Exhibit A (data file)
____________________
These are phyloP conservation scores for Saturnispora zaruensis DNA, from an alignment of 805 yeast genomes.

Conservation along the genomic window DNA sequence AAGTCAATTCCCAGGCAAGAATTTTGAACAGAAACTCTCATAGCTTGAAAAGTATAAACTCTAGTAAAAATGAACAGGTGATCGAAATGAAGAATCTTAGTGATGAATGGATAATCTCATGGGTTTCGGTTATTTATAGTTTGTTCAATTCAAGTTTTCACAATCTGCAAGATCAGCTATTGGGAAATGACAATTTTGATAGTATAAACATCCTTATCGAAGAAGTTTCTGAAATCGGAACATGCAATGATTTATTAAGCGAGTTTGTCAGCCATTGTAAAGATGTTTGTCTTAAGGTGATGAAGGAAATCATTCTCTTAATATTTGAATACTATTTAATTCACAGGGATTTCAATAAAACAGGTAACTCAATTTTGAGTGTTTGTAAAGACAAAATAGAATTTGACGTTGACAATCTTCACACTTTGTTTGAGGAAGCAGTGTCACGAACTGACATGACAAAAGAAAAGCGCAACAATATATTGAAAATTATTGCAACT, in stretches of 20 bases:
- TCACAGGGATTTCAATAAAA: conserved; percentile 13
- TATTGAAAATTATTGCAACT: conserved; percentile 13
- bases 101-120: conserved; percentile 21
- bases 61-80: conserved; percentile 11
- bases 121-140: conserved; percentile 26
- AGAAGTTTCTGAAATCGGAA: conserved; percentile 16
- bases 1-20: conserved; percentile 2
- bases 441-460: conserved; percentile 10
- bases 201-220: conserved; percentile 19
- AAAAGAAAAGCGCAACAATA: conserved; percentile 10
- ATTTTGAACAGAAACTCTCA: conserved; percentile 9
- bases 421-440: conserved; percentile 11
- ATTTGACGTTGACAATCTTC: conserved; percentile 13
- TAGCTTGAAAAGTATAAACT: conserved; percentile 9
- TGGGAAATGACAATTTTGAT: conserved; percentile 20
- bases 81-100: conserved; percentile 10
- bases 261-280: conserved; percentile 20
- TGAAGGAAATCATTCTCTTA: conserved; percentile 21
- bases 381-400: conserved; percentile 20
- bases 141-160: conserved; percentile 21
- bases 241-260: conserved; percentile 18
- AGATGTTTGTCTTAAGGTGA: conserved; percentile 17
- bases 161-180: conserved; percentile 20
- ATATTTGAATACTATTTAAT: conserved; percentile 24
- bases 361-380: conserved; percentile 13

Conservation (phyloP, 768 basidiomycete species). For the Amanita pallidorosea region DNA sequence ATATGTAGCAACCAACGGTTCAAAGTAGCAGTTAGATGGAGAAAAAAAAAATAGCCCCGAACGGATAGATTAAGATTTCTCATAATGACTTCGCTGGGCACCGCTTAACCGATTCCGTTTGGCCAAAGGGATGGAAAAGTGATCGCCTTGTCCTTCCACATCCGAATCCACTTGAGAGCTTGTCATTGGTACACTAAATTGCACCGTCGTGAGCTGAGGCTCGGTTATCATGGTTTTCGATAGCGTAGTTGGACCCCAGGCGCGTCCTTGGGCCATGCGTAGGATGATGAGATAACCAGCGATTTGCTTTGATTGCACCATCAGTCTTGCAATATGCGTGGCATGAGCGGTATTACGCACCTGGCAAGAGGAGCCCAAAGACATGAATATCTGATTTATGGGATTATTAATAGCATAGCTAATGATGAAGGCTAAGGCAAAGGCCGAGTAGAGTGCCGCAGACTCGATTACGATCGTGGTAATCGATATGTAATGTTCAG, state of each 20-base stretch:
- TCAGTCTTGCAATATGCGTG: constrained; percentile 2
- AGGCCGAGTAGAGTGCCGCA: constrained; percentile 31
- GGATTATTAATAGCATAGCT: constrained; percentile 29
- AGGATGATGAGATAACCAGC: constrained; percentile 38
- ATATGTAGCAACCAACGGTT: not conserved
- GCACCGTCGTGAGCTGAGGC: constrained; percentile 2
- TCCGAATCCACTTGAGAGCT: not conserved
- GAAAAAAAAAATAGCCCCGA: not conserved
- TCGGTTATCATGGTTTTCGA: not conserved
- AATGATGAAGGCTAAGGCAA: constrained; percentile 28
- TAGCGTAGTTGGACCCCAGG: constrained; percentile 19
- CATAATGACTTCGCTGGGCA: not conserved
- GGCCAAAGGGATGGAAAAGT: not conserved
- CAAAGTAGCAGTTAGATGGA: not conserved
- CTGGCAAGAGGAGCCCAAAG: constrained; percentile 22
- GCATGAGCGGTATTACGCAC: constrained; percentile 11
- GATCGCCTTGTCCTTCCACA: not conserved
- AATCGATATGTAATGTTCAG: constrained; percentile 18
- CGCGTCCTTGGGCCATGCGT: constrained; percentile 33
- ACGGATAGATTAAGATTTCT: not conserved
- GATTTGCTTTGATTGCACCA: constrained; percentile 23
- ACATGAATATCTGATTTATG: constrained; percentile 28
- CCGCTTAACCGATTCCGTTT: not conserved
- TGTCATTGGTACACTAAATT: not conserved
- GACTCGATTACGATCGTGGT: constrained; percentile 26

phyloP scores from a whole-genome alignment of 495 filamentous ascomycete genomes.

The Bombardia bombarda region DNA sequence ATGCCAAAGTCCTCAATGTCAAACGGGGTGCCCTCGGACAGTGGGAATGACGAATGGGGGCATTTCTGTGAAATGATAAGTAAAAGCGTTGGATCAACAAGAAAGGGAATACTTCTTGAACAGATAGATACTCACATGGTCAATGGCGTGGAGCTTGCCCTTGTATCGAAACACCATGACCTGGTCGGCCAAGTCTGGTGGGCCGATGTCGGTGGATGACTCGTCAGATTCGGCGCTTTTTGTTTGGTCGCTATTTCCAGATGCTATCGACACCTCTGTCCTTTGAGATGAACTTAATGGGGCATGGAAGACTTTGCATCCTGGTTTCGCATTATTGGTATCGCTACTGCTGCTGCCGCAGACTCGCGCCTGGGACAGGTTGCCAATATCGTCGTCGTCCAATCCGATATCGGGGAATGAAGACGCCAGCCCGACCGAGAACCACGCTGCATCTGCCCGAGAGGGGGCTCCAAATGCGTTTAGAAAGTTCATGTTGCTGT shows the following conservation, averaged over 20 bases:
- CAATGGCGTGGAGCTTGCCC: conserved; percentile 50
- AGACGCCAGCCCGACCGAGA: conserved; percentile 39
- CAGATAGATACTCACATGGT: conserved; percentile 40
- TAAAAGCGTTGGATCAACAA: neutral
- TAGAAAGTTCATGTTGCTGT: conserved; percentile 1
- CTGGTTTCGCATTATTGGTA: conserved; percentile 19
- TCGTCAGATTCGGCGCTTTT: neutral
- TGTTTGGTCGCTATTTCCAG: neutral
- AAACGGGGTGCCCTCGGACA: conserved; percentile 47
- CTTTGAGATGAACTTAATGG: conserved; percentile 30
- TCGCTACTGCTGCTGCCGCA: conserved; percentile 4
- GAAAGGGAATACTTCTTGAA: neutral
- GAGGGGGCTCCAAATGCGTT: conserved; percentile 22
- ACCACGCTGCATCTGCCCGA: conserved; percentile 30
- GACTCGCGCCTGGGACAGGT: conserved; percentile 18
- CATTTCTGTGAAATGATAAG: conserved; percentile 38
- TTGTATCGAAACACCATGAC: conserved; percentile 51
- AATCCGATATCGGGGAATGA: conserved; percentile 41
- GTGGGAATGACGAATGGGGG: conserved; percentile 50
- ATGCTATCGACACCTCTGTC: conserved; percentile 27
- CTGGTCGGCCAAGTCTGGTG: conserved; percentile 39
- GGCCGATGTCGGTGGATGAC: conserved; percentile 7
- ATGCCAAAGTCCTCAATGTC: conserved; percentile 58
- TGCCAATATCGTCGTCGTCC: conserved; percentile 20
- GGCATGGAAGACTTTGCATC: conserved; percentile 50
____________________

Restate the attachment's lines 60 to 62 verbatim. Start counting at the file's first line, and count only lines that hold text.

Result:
- TAGAAAGTTCATGTTGCTGT: conserved; percentile 1
- CTGGTTTCGCATTATTGGTA: conserved; percentile 19
- TCGTCAGATTCGGCGCTTTT: neutral